Today, we left quite early and headed up to Glenshee. It is somewhere I had never been before and the slopes above the ski centre can be good for a variety of species, including mountain hare, grouse, ptarmigan and the snow bunting, which I have been keen to try to see whilst here in Scotland.
The drive there was spectacular, even though much of the snow has now melted. Looking at the roads, I think it would have been a more scary drive up there even just a week ago when the snow was really deep.
With the clouds clearing and blue skies, we climbed up the hillside next to the car park . It was mighty slippery, with the remaining snow now frozen and icy. The wind was absolutely bitter, so we headed to below a ridge to be protected a little. The views were simply breathtaking from there. Huddled out of the wind, we watched a number of mountain hare on the slopes below us and listened to the red grouse calling…. just incredible!
We then headed up a little higher still. What a wonderful vista of such a wild and rugged landscape here in the UK… and so many people will have never ventured to this part of our country to enjoy such wonderful views!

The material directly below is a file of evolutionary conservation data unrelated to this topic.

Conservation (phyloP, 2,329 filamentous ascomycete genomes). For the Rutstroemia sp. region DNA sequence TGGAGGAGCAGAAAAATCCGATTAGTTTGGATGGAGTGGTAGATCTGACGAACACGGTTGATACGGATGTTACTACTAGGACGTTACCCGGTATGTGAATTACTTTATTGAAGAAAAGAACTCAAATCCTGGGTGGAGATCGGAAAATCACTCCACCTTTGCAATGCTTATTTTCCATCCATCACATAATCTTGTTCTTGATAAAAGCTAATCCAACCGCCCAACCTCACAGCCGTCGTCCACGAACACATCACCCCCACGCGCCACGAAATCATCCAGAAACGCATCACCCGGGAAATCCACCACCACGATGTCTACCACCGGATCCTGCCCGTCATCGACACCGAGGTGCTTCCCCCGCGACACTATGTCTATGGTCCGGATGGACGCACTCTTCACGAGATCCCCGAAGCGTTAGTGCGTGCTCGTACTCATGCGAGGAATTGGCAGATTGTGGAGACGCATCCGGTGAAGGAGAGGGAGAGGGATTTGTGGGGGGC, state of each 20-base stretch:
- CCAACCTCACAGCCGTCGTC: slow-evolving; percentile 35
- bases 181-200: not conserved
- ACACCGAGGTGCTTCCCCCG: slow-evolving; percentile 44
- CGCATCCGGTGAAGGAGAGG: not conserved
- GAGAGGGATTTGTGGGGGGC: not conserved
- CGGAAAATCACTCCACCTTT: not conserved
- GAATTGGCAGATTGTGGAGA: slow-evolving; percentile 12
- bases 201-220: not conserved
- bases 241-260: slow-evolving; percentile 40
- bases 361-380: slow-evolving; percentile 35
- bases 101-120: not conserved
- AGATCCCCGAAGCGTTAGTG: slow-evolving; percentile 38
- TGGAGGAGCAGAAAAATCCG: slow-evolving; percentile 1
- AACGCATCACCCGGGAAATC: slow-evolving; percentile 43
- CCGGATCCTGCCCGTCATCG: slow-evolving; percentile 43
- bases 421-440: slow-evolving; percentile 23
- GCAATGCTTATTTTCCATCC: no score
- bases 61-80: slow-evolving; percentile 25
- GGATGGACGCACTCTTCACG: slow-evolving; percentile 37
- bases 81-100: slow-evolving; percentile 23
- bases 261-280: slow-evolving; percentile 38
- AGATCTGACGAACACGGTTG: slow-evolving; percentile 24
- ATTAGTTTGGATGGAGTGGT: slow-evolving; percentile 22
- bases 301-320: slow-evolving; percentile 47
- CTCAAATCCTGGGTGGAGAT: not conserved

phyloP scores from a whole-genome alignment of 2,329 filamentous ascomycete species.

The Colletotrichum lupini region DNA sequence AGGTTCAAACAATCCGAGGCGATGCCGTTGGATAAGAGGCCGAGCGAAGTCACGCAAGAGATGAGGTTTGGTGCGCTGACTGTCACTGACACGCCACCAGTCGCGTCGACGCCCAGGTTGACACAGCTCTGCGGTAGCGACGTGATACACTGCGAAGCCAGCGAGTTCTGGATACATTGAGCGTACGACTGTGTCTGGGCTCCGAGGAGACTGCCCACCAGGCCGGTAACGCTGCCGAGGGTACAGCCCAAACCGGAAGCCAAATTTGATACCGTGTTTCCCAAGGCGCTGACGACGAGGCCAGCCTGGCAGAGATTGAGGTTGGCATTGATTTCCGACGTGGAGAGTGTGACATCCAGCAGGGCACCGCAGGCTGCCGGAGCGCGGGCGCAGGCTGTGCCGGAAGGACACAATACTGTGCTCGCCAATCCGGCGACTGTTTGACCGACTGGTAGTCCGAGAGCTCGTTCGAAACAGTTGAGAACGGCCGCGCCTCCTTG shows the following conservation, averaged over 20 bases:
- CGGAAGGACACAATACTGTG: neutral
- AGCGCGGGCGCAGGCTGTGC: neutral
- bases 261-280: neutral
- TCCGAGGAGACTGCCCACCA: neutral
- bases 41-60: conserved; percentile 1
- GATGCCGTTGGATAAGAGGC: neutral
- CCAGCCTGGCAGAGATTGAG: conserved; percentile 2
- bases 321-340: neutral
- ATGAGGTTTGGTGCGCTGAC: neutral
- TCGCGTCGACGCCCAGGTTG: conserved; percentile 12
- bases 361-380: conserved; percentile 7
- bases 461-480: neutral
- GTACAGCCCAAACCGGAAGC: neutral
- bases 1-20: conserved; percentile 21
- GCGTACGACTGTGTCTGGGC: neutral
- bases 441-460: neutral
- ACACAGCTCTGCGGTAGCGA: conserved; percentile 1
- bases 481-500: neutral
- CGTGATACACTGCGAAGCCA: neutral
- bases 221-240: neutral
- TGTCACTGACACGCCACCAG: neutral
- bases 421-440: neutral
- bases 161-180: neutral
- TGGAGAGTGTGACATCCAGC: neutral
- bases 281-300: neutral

After being blasted by the icy winds for over an hour, we headed back down to the car to warm up. We kept an eye out for Snow Bunting, which we know had been seen recently around this area. A twittering and flurry of wings and a small flock of them flew past us, alighting on a bank of cleared snow beside the car park…. not quite the pristine white snowy shots I had hoped for, but my first view of these pretty birds and I was excited to grab a couple of shots of them too.
Most of these birds had a number of coloured rings on their legs… some had 4 rings. From what I can understand from an Internet search, these rings say where they were ringed, but I found it difficult to find a website that would make it easy for me to identify some of the birds I saw and photographed. Any more information on this colour ring project would be gratefully received, as I would imagine it will give a fascinating insight into the movement of individuals.
I am really pleased to have seen them and would love to have the chance to photograph them on a more pleasing background. They were often landing higher up on the slopes, foraging for food and hunkering down in the grasses and heather…. somewhat out of reach of my lens though. Their pretty plumage blends in beautifully with the landscape and, until they move, they are very difficult to spot.
My lasting memory will be of standing up on that ridge, with the sound of red grouse and an icy wind in my face….